HOW EVIL IS HE?  Like many of the other entries in the list, Santa's goal is punishing the naughty instead of rewarding good children. We don't really know how he's "punishing" children, and we don't really understand what he is, but that just adds to the unsettling quality of a silent, frail old man with an ominous look about him. Something between a mythological creature and demon, this Santa is easily the most sinister and frightening I've come across.

The film itself is a mix of comedy, horror, and fantasy, but it captures some moments of intense suspense and dread. Sometimes it's laughably ridiculous, sometimes it's deadly serious, and I really enjoyed the careful film-making employed to balance the two extremes. I can't go into much detail here without spoiling some of the surprises the film has to offer, but I'll say that it creates an exceptional evil Santa using a "less is more" approach and it's worth your time to check out.

Merry Christmas! I hope you've been good this year. Or else!

Thursday, November 10, 2011

MINI-LIST: Greatest Sandworms of All Time

Throughout history storytellers have conjured monsters from their minds, and developed them into something great by using a tried and true method: take a small creature that exists in the real world and then increase its size until it becomes threatening and grotesque. Tolkien did it with spiders, Lovecraft did it with squids, and Frank Herbert did it with worms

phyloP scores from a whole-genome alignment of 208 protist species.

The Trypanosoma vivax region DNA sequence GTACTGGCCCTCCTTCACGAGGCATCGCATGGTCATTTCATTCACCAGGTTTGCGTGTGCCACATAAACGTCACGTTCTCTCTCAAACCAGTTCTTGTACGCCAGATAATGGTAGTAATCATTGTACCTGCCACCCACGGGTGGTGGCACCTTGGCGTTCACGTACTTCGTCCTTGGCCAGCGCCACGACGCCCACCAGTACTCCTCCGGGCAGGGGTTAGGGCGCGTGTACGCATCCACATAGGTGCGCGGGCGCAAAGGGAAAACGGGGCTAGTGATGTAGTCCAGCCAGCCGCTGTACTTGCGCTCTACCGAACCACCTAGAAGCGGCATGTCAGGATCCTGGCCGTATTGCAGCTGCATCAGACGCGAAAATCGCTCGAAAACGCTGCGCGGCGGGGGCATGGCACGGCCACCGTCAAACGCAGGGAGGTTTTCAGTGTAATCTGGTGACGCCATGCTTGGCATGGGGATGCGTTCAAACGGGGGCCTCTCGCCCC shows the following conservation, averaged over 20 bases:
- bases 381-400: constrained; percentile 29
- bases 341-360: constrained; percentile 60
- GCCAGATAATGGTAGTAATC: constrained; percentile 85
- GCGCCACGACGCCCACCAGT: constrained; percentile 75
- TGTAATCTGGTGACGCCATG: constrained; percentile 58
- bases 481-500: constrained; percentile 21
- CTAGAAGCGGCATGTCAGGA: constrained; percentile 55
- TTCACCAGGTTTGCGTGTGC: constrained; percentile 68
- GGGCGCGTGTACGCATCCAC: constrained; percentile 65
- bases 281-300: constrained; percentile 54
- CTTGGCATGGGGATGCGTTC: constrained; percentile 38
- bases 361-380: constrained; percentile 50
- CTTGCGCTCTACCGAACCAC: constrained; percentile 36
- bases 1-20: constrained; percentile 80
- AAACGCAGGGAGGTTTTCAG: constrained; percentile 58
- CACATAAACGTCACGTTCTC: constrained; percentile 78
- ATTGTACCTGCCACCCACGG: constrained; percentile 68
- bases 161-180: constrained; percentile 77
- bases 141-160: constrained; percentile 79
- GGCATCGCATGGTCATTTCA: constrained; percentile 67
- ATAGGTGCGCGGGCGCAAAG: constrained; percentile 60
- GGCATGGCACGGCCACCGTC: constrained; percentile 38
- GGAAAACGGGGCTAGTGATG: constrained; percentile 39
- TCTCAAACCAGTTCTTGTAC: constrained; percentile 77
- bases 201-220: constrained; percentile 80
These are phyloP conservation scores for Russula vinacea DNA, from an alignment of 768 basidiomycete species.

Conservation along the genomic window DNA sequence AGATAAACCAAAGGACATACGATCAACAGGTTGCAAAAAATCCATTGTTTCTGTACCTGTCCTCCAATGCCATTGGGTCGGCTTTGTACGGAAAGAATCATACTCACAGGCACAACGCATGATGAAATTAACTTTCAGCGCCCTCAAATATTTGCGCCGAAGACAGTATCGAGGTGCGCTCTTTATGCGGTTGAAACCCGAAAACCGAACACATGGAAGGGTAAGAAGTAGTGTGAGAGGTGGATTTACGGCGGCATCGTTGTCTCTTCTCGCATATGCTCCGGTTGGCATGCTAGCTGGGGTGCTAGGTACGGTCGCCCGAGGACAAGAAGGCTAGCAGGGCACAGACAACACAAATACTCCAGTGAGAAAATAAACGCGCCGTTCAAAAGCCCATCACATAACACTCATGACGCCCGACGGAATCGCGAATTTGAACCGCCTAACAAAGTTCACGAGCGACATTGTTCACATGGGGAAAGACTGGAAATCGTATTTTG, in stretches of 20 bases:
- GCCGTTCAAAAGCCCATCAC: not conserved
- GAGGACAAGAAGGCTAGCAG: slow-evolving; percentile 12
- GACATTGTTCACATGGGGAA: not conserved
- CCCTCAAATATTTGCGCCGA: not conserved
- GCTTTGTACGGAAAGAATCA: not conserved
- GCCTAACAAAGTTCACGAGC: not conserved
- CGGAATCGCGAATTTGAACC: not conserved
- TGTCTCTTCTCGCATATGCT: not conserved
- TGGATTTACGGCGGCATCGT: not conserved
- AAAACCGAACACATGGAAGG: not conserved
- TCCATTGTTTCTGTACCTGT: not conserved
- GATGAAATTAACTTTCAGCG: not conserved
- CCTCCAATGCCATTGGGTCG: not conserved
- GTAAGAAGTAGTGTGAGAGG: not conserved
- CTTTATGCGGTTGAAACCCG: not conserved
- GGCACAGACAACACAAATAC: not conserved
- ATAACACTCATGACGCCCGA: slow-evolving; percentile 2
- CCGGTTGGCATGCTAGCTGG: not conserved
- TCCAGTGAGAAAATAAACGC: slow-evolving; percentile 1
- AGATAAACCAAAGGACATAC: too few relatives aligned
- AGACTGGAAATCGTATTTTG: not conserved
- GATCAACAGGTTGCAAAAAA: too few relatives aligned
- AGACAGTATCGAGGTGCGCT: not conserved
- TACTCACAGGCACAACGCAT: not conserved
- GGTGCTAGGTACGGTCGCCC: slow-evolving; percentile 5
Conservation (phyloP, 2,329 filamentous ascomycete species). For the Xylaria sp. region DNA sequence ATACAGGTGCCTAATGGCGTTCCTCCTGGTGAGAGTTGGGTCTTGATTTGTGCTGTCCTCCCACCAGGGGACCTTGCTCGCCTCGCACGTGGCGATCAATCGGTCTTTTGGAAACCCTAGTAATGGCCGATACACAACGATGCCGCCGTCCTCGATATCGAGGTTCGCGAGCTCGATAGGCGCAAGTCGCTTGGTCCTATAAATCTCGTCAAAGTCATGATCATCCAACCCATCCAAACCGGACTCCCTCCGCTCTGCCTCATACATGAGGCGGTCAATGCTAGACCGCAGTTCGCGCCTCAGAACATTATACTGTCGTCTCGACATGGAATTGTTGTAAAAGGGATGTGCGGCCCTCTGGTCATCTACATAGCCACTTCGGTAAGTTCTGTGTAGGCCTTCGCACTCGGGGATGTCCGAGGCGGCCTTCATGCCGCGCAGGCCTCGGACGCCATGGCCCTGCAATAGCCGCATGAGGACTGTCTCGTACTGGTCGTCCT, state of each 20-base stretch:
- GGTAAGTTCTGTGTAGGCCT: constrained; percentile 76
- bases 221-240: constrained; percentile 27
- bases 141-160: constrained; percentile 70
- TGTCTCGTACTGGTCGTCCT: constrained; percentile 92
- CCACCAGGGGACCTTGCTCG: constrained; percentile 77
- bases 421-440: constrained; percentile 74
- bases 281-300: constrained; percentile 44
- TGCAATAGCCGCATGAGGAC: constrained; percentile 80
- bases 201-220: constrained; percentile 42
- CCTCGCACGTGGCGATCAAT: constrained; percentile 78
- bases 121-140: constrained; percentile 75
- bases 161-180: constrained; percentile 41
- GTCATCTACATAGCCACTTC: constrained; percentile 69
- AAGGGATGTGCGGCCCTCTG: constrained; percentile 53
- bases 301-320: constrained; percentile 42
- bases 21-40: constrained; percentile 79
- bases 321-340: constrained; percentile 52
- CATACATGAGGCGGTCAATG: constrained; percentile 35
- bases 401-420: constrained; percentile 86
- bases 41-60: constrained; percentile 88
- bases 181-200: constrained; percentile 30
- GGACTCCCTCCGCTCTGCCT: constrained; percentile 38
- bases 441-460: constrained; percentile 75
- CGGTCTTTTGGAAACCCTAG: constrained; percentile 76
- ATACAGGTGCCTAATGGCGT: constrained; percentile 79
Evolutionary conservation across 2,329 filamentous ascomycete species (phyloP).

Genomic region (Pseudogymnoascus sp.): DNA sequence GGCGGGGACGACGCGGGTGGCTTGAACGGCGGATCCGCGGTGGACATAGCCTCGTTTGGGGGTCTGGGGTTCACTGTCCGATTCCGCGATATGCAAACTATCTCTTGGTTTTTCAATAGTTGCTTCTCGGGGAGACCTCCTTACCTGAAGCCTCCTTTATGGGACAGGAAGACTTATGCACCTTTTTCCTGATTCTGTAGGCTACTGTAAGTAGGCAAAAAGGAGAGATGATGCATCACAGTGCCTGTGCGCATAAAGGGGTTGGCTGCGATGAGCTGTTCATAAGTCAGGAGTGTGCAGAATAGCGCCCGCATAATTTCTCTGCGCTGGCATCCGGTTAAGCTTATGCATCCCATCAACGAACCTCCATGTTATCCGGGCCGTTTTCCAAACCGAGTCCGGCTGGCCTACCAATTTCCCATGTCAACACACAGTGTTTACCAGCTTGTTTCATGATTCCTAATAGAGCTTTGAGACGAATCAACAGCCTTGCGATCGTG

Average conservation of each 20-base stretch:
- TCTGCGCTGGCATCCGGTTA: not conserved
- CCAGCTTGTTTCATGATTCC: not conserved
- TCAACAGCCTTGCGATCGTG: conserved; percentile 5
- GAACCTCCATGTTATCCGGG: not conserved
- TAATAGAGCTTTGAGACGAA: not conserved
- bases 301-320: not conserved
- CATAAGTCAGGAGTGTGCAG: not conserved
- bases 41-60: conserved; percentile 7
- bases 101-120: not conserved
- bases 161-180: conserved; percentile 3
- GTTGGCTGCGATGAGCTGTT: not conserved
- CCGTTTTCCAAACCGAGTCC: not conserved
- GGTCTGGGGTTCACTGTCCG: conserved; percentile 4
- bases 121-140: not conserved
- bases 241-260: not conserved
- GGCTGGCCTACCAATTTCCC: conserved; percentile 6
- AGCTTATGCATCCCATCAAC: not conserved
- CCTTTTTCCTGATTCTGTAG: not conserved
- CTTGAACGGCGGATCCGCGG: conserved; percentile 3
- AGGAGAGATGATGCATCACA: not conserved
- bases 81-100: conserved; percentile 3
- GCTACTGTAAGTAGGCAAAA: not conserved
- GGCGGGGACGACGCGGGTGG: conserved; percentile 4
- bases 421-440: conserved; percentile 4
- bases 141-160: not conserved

Roughly 45 years ago the Sandworm emerged (from below, I imagine) and began showing up again and again in books, movies, games, and more. They've taken on many different forms, but one thing remains the same: they live and hunt underground and are great consuming beasts. How could you not love such a monster? Let's take a look, shall we?

5. Video Game Sandworms
Where can you find them? Well, in tons of games from the Legend of Zelda series to Shadow of the Colossus, and just about every Final Fantasy game from the last 25 years. If you're playing an RPG or entering a desert area, chances are you'll run into these bastards.
What do they look like? Depending on the game they can be anything from a puny annoyance to a train-sized nightmare. Features will vary but you can count on it having a mouth that wants to eat you.
What's your favourite sandworm encounter from a video game? It would probably have to be the boss fight from the desert temple in Link to the Past. Facing off against three fireball-spewing sandworms in a tiny room was (and still is) a blast.
How far does their influence reach? These worms stretch out across many genres of games and there are no signs of their appearances slowing. Fine with me. Nothing satisfies like slaying earthworms on steroids.

4. The Saturn Sandworm (Beetlejuice, 1988)
Where does it dwell? From all the times I've seen the movie I thought the sandworm just existed in some kind of unknown nether-world, but I've recently discovered that the limbo desert shown in the film is supposed to be on Saturn's moon Titan. It doesn't make much sense, but I shouldn't be looking to a movie like Beetlejuice for "sense".